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A flare burns from a drill ship recovering oil from the ruptured BP oil well in the Gulf of Mexico.

Spencer Platt/Getty Images

The Deepwater Horizon spill could become a global oil "game changer" by spurring a deep and potentially costly rethink of the rules needed to keep offshore drilling safe.

Regulatory changes alone could jeopardize nearly one million barrels of new daily crude production over the next half-decade, the International Energy Agency said in a dramatic new analysis published Thursday.

In the Gulf of Mexico, a one- to two-year delay in new deepwater oil projects could lower output by 100,000 to 300,000 barrels per day by 2015. In other deepwater jurisdictions, including Brazil, Angola and Nigeria, a further 550,000 daily barrels "could be at risk, albeit there are no current indications that permitting in these countries is likely to be affected," the agency reported.

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The numbers far exceed those published by the U.S. Energy Information Administration, which has said the current six-month deepwater drilling moratorium could reduce Gulf of Mexico crude production by a more modest 70,000 barrels next year.

But the International Energy Agency believes the spill, which continues to gush and has already created regulatory reviews in the U.K., Norway, Brazil, Canada and China, has the potential to be a "supply-side game changer."

"Emotion is understandably running high, and the way deepwater hydrocarbon developments are approved, operated and regulated will of course be thoroughly examined and potentially amended," the agency said in its June oil market report.

Read all about it in Jeff Rubin's Smaller World blog

The huge Gulf of Mexico crude spill has already raised serious questions about the ability of smaller companies to continue operating in the U.S. offshore, where some believe that tougher laws will raise the cost of business so high that only the largest companies can operate there.

The spill could begin to shift Americans away from oil, and is also expected to rearrange global investment patterns. The Gulf of Mexico had been one of the world's top regions for energy spending, but the current six-month moratorium on deepwater drilling, combined with uncertainty over future rules, could drive capital dollars to the oil sands and other areas of the world.

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The Gulf spill will serve as a "catalyst" to push spending to places like Iraq and Kenya, which have been home to massive new finds, said Marin Katusa, chief investment strategist for Casey Research. But it may also have a far greater impact.

According to a new Deutsche Bank report, "this is the end of the oil age as we knew it and the Macondo [the blown well]will be seen as an enormous driver toward at least recognition that cheap, abundant, politically secure oil is no longer available and our behaviour must change to recognize that."

Fully 38 per cent of global petroleum production comes from offshore sources. And while just 1 per cent of that consists of deepwater petroleum from wells like the one currently leaking in the Gulf of Mexico, offshore petroleum has been the fastest-growing source of crude around the world.

That raises the implications of any growth-tempering rule changes - especially in deeper waters, where huge new finds have driven great interest. Earlier this year, U.K. energy research firm Douglas-Westwood estimated that deepwater offshore spending in the next half-decade would beat the previous five years by 37 per cent. Deepwater spending alone in the next five years was expected to reach $167-billion (U.S.) Despite the stakes, Gulf of Mexico offshore operators like Nexen Inc. are declining comment for now.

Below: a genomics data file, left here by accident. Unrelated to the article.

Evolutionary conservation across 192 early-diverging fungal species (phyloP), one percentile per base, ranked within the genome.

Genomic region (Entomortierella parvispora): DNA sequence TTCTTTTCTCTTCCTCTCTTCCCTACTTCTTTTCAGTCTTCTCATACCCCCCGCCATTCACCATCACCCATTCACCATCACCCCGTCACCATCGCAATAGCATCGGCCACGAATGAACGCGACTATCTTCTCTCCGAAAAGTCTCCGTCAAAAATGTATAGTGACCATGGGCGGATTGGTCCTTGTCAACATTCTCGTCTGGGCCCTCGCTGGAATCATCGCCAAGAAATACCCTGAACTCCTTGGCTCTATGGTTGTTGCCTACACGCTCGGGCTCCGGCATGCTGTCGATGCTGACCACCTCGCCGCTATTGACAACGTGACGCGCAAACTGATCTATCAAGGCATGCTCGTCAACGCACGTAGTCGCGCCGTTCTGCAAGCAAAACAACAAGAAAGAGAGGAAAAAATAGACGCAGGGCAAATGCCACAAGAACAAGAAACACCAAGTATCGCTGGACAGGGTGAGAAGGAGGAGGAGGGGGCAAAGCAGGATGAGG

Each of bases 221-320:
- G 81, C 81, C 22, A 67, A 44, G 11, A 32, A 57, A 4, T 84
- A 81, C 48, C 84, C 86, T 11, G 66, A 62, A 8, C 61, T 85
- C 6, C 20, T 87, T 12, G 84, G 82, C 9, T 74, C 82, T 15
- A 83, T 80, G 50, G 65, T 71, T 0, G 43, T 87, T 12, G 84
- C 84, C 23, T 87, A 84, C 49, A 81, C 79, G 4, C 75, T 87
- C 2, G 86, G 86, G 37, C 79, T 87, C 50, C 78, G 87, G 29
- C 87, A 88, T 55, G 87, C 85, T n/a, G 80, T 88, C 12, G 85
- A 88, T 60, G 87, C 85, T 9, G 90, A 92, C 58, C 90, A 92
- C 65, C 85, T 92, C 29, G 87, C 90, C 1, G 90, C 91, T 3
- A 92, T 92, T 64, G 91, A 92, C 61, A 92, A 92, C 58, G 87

"We'll see what the new rules are like, post-moratorium. At this stage, I think people continue to make plans for when the moratorium is lifted," said Pierre Alvarez, Nexen's vice-president of corporate relations.

Some believe offshore problems could direct attention and spending to the oil sands, although the Canadian Association of Petroleum Producers says it's difficult to quickly squeeze more oil from northeast Alberta, where projects take years and billions of dollars to build.

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And the spill's ultimate impact may be tempered by the fact that OPEC producers currently have six million barrels of spare production capacity - dwarfing even the IEA's forecast of a possible 850,000-barrel hit.

Still, a shift to OPEC production carries significant implications.

"The whole idea of trying to reduce imports and become more self-sufficient in energy, and especially oil in the U.S., is going to have a major setback and in fact go the other direction," said Gwyn Morgan, former chief executive officer of Encana Corp..

The dirtied public image of crude could ultimately boost ongoing efforts in Canada and the U.S. to use natural gas rather than oil to fuel vehicles and trucks, Mr. Morgan said.

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About the Author
Asia Bureau Chief

Nathan VanderKlippe is the Asia correspondent for The Globe and Mail. He was previously a print and television correspondent in Western Canada based in Calgary, Vancouver and Yellowknife, where he covered the energy industry, aboriginal issues and Canada’s north.He is the recipient of a National Magazine Award and a Best in Business award from the Society of American Business Editors and Writers. More

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